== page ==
The narratives of the respondents (all names are pseudonyms) depict an overall variation in experiences. However, one of the traits that the two populations have in common is the need, at the beginning of their biographical transition, to positively re-signify the concept of sexual otherness both to themselves and to their significant others, changing meanings, changing minds and eventually normalizing queerness. In this process one of the most cited stereotypes was that of mental illness, supposedly informed by a pathological model of homosexuality transmitted from the past; as a respondent described her coming out to her parents: When I told him [that I was a lesbian], he turned to my mother and said: “I told you so! (…) We should have taken her to a psychologist a long time ago!” (Teresa, a lesbian mother).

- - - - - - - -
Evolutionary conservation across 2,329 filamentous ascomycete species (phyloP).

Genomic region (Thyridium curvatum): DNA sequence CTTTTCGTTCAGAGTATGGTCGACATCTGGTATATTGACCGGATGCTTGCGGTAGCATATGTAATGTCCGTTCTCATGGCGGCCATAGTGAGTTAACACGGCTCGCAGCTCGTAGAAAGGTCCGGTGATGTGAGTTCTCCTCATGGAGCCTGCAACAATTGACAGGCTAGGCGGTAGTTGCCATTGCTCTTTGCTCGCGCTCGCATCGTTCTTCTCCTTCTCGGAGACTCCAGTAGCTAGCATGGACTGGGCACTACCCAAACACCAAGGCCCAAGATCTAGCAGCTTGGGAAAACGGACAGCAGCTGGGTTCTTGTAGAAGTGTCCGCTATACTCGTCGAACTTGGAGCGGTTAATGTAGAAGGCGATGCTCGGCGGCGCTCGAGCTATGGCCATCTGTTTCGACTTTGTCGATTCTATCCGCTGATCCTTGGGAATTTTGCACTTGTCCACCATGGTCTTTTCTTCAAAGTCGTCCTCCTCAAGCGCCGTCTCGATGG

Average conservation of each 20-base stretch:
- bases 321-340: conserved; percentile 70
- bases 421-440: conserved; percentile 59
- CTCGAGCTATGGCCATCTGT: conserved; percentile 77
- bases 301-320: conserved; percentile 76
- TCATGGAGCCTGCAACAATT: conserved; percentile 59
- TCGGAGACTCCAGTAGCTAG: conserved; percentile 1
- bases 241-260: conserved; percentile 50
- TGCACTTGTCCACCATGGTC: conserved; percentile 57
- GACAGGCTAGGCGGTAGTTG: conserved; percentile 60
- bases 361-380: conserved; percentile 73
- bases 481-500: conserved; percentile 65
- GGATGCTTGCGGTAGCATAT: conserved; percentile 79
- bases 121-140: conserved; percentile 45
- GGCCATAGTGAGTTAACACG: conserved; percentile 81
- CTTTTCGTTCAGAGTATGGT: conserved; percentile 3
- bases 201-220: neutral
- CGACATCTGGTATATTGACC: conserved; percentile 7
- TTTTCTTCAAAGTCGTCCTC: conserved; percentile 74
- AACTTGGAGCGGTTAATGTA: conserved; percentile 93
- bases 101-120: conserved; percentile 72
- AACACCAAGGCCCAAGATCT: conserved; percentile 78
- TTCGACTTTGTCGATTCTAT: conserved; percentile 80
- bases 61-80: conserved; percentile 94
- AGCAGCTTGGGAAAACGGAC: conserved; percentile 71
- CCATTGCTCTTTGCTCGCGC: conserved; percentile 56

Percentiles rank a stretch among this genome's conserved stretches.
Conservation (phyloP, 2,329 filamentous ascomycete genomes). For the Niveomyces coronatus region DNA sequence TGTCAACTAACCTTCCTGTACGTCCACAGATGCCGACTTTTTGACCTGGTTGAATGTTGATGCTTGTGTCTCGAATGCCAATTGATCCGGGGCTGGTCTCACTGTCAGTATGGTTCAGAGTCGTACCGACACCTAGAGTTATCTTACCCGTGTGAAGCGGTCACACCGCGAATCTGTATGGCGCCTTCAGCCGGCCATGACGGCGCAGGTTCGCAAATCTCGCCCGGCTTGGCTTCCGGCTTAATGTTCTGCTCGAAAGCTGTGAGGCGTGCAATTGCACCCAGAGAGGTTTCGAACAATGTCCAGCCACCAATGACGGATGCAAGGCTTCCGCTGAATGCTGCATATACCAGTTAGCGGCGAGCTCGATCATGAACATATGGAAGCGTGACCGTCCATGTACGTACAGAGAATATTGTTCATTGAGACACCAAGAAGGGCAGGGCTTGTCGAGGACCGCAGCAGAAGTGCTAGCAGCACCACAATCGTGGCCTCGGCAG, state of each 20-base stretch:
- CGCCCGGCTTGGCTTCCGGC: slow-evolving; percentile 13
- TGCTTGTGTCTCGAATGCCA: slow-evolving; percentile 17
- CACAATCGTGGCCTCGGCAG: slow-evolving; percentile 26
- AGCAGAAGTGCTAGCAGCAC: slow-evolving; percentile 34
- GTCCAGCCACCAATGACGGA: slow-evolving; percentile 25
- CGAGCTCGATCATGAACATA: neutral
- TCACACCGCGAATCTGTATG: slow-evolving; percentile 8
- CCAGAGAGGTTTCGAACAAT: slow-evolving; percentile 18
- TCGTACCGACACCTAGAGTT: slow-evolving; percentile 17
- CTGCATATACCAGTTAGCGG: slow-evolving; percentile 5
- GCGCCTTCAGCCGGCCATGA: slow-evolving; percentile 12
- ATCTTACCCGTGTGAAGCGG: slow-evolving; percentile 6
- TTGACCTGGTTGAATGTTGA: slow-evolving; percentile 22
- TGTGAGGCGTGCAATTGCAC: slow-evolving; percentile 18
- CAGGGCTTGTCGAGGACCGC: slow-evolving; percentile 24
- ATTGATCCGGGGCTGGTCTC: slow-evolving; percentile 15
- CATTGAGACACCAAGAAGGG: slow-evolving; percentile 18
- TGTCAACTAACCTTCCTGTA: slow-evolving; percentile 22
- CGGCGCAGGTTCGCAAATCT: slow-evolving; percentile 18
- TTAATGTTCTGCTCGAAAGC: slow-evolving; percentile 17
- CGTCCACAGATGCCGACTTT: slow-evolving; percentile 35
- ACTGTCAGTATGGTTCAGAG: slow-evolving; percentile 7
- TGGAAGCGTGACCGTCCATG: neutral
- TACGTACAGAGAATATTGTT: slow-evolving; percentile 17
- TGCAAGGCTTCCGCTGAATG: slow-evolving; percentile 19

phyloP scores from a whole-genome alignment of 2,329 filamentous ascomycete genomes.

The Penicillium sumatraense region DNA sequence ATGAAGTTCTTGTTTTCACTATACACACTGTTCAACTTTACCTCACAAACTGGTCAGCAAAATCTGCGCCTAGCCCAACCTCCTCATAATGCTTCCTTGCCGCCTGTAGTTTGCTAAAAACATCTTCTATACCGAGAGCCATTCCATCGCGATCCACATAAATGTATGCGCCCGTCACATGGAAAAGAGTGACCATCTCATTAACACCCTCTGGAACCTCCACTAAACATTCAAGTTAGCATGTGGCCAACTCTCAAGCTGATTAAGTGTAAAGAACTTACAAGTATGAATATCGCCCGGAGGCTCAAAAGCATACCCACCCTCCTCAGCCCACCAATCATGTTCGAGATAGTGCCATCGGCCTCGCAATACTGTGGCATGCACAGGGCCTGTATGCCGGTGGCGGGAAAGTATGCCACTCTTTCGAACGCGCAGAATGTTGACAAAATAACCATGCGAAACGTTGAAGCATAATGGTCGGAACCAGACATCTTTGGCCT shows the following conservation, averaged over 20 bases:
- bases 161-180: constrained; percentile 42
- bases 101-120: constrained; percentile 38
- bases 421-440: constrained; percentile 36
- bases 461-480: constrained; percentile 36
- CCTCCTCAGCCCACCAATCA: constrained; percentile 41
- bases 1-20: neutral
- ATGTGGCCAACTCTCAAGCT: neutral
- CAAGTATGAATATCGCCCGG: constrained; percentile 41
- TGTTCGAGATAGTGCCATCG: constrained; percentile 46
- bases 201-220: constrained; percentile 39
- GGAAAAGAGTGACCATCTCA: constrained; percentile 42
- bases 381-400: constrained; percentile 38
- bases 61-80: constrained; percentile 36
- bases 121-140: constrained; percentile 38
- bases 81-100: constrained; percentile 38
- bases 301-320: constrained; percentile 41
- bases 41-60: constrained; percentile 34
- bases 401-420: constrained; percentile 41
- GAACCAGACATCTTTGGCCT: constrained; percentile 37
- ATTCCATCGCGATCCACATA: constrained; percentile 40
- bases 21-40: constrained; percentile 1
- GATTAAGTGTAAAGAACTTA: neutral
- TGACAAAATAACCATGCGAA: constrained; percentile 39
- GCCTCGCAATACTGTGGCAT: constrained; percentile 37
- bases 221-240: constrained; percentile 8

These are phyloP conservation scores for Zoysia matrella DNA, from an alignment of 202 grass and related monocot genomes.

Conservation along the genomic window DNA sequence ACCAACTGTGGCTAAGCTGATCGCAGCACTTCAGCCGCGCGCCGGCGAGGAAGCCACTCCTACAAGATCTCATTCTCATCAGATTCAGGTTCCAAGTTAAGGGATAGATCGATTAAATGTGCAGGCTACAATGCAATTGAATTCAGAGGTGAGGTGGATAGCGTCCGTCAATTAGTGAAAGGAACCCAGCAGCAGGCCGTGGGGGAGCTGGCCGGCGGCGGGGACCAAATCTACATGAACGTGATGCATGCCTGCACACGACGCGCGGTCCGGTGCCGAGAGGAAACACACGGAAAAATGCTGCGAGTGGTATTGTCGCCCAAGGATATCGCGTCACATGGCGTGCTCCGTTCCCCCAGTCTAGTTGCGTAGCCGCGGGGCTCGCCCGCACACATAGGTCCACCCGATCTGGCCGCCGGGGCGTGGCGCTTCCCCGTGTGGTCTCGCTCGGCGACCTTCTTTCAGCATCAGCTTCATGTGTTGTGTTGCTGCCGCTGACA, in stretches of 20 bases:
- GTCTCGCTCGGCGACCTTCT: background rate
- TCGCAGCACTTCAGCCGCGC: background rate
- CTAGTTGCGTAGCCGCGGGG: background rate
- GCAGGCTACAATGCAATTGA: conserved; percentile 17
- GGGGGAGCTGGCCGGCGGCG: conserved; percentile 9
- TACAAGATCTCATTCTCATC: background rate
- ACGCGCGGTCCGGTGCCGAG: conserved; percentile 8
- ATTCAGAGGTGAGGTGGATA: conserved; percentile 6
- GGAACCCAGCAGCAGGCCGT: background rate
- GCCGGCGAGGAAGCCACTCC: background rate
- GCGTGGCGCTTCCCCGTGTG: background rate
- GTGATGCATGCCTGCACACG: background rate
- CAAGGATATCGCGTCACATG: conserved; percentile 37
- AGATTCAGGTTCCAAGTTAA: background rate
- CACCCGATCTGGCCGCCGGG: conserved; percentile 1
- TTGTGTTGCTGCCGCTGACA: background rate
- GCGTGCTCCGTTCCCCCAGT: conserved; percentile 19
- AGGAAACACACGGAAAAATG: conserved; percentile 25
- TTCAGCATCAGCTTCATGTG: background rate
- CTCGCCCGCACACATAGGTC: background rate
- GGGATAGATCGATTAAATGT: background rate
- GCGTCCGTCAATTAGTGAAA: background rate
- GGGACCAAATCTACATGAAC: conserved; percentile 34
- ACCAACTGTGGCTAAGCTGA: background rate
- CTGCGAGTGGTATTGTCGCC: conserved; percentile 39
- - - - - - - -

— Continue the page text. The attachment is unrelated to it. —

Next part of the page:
This process is often more challenging for the older generation of heterosexual parents, who are often not prepared to deal with the discovery of their offspring’s homosexuality and who  frequently experience friction with their more traditional –often Catholic- backgrounds (Bertone, Franchi 2014). We can find a clear example in the words of Samuele, a sixty year old Southern Italian, father of a gay son:

But I knew in my heart that the cultural model was so strong (…) That he is YOUR son, he is the person you love most.. (…) Then you say: (…) “Oh heck, but you, society, how much do you want to condition me? (…) It came to my mind the image of God saying to Abraham: “This is the dagger, sacrifice your son”. Sacrifice my son? No way! (…) The battle has to be brought from inside you against your son, outward, outward.